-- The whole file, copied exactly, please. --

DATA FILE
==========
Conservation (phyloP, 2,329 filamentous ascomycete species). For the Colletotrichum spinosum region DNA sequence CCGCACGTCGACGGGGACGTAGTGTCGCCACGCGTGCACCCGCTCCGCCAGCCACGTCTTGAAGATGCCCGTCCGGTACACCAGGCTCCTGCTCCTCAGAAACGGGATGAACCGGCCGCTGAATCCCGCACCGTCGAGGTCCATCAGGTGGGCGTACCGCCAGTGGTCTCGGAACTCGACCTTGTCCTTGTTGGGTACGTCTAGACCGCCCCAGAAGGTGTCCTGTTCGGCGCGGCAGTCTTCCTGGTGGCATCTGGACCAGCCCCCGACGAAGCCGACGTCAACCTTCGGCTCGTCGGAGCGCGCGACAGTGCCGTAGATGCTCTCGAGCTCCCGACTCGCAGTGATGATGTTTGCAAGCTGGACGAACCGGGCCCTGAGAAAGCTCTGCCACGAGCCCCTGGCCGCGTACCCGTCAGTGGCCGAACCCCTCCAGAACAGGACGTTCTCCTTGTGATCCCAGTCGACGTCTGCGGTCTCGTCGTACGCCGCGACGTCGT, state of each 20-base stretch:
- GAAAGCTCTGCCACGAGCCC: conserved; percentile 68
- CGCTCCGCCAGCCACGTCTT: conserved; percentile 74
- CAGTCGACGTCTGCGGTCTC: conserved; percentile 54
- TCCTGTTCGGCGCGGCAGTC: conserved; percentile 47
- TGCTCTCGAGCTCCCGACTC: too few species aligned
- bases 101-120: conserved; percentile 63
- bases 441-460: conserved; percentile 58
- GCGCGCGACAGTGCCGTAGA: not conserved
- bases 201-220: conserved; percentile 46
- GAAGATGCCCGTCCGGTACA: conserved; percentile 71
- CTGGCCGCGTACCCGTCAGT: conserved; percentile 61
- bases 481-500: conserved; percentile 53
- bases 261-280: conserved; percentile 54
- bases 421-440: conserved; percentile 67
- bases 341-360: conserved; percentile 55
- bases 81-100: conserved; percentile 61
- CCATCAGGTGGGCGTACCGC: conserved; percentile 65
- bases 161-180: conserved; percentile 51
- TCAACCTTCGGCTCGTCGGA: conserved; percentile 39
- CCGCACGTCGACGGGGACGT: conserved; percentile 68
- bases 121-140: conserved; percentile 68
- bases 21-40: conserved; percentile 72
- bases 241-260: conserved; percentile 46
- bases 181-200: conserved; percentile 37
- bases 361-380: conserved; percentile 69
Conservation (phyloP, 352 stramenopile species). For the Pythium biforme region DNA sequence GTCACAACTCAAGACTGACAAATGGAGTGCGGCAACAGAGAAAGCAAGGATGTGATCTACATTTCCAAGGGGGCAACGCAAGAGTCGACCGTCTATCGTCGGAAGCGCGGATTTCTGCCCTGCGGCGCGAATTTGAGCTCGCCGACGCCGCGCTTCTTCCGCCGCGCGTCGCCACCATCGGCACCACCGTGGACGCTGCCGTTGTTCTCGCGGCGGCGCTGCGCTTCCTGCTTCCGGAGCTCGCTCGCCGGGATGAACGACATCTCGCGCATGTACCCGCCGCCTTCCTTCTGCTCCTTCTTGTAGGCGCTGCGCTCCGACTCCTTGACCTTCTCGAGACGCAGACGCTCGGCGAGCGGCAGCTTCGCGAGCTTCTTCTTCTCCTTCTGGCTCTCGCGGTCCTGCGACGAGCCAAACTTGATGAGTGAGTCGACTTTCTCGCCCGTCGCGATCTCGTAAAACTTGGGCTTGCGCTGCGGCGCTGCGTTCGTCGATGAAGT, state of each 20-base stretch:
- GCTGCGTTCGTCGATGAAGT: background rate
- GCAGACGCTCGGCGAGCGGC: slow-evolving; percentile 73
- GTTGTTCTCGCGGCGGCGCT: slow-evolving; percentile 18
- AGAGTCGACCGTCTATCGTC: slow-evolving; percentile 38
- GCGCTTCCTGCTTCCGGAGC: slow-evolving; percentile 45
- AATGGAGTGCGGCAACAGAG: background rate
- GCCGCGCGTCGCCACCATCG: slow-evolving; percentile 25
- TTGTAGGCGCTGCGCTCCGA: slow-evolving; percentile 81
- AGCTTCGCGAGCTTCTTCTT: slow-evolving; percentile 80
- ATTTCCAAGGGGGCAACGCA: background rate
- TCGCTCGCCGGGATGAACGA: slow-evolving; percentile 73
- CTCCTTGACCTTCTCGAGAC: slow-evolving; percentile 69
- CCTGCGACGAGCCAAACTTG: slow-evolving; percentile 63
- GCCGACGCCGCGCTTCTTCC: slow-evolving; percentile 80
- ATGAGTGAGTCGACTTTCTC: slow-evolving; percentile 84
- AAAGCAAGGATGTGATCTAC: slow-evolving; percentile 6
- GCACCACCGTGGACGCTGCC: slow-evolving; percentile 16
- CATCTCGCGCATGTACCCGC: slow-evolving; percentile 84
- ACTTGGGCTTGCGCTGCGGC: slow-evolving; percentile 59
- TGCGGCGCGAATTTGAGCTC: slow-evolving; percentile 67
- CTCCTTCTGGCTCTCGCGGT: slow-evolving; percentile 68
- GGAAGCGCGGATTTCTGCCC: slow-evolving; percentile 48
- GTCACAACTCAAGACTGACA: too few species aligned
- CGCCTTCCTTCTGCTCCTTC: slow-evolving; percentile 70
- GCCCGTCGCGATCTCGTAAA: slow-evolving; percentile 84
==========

Conservation (phyloP, 2,329 filamentous ascomycete species). For the Colletotrichum spinosum region DNA sequence CCGCACGTCGACGGGGACGTAGTGTCGCCACGCGTGCACCCGCTCCGCCAGCCACGTCTTGAAGATGCCCGTCCGGTACACCAGGCTCCTGCTCCTCAGAAACGGGATGAACCGGCCGCTGAATCCCGCACCGTCGAGGTCCATCAGGTGGGCGTACCGCCAGTGGTCTCGGAACTCGACCTTGTCCTTGTTGGGTACGTCTAGACCGCCCCAGAAGGTGTCCTGTTCGGCGCGGCAGTCTTCCTGGTGGCATCTGGACCAGCCCCCGACGAAGCCGACGTCAACCTTCGGCTCGTCGGAGCGCGCGACAGTGCCGTAGATGCTCTCGAGCTCCCGACTCGCAGTGATGATGTTTGCAAGCTGGACGAACCGGGCCCTGAGAAAGCTCTGCCACGAGCCCCTGGCCGCGTACCCGTCAGTGGCCGAACCCCTCCAGAACAGGACGTTCTCCTTGTGATCCCAGTCGACGTCTGCGGTCTCGTCGTACGCCGCGACGTCGT, state of each 20-base stretch:
- GAAAGCTCTGCCACGAGCCC: conserved; percentile 68
- CGCTCCGCCAGCCACGTCTT: conserved; percentile 74
- CAGTCGACGTCTGCGGTCTC: conserved; percentile 54
- TCCTGTTCGGCGCGGCAGTC: conserved; percentile 47
- TGCTCTCGAGCTCCCGACTC: too few species aligned
- bases 101-120: conserved; percentile 63
- bases 441-460: conserved; percentile 58
- GCGCGCGACAGTGCCGTAGA: not conserved
- bases 201-220: conserved; percentile 46
- GAAGATGCCCGTCCGGTACA: conserved; percentile 71
- CTGGCCGCGTACCCGTCAGT: conserved; percentile 61
- bases 481-500: conserved; percentile 53
- bases 261-280: conserved; percentile 54
- bases 421-440: conserved; percentile 67
- bases 341-360: conserved; percentile 55
- bases 81-100: conserved; percentile 61
- CCATCAGGTGGGCGTACCGC: conserved; percentile 65
- bases 161-180: conserved; percentile 51
- TCAACCTTCGGCTCGTCGGA: conserved; percentile 39
- CCGCACGTCGACGGGGACGT: conserved; percentile 68
- bases 121-140: conserved; percentile 68
- bases 21-40: conserved; percentile 72
- bases 241-260: conserved; percentile 46
- bases 181-200: conserved; percentile 37
- bases 361-380: conserved; percentile 69
Conservation (phyloP, 352 stramenopile species). For the Pythium biforme region DNA sequence GTCACAACTCAAGACTGACAAATGGAGTGCGGCAACAGAGAAAGCAAGGATGTGATCTACATTTCCAAGGGGGCAACGCAAGAGTCGACCGTCTATCGTCGGAAGCGCGGATTTCTGCCCTGCGGCGCGAATTTGAGCTCGCCGACGCCGCGCTTCTTCCGCCGCGCGTCGCCACCATCGGCACCACCGTGGACGCTGCCGTTGTTCTCGCGGCGGCGCTGCGCTTCCTGCTTCCGGAGCTCGCTCGCCGGGATGAACGACATCTCGCGCATGTACCCGCCGCCTTCCTTCTGCTCCTTCTTGTAGGCGCTGCGCTCCGACTCCTTGACCTTCTCGAGACGCAGACGCTCGGCGAGCGGCAGCTTCGCGAGCTTCTTCTTCTCCTTCTGGCTCTCGCGGTCCTGCGACGAGCCAAACTTGATGAGTGAGTCGACTTTCTCGCCCGTCGCGATCTCGTAAAACTTGGGCTTGCGCTGCGGCGCTGCGTTCGTCGATGAAGT, state of each 20-base stretch:
- GCTGCGTTCGTCGATGAAGT: background rate
- GCAGACGCTCGGCGAGCGGC: slow-evolving; percentile 73
- GTTGTTCTCGCGGCGGCGCT: slow-evolving; percentile 18
- AGAGTCGACCGTCTATCGTC: slow-evolving; percentile 38
- GCGCTTCCTGCTTCCGGAGC: slow-evolving; percentile 45
- AATGGAGTGCGGCAACAGAG: background rate
- GCCGCGCGTCGCCACCATCG: slow-evolving; percentile 25
- TTGTAGGCGCTGCGCTCCGA: slow-evolving; percentile 81
- AGCTTCGCGAGCTTCTTCTT: slow-evolving; percentile 80
- ATTTCCAAGGGGGCAACGCA: background rate
- TCGCTCGCCGGGATGAACGA: slow-evolving; percentile 73
- CTCCTTGACCTTCTCGAGAC: slow-evolving; percentile 69
- CCTGCGACGAGCCAAACTTG: slow-evolving; percentile 63
- GCCGACGCCGCGCTTCTTCC: slow-evolving; percentile 80
- ATGAGTGAGTCGACTTTCTC: slow-evolving; percentile 84
- AAAGCAAGGATGTGATCTAC: slow-evolving; percentile 6
- GCACCACCGTGGACGCTGCC: slow-evolving; percentile 16
- CATCTCGCGCATGTACCCGC: slow-evolving; percentile 84
- ACTTGGGCTTGCGCTGCGGC: slow-evolving; percentile 59
- TGCGGCGCGAATTTGAGCTC: slow-evolving; percentile 67
- CTCCTTCTGGCTCTCGCGGT: slow-evolving; percentile 68
- GGAAGCGCGGATTTCTGCCC: slow-evolving; percentile 48
- GTCACAACTCAAGACTGACA: too few species aligned
- CGCCTTCCTTCTGCTCCTTC: slow-evolving; percentile 70
- GCCCGTCGCGATCTCGTAAA: slow-evolving; percentile 84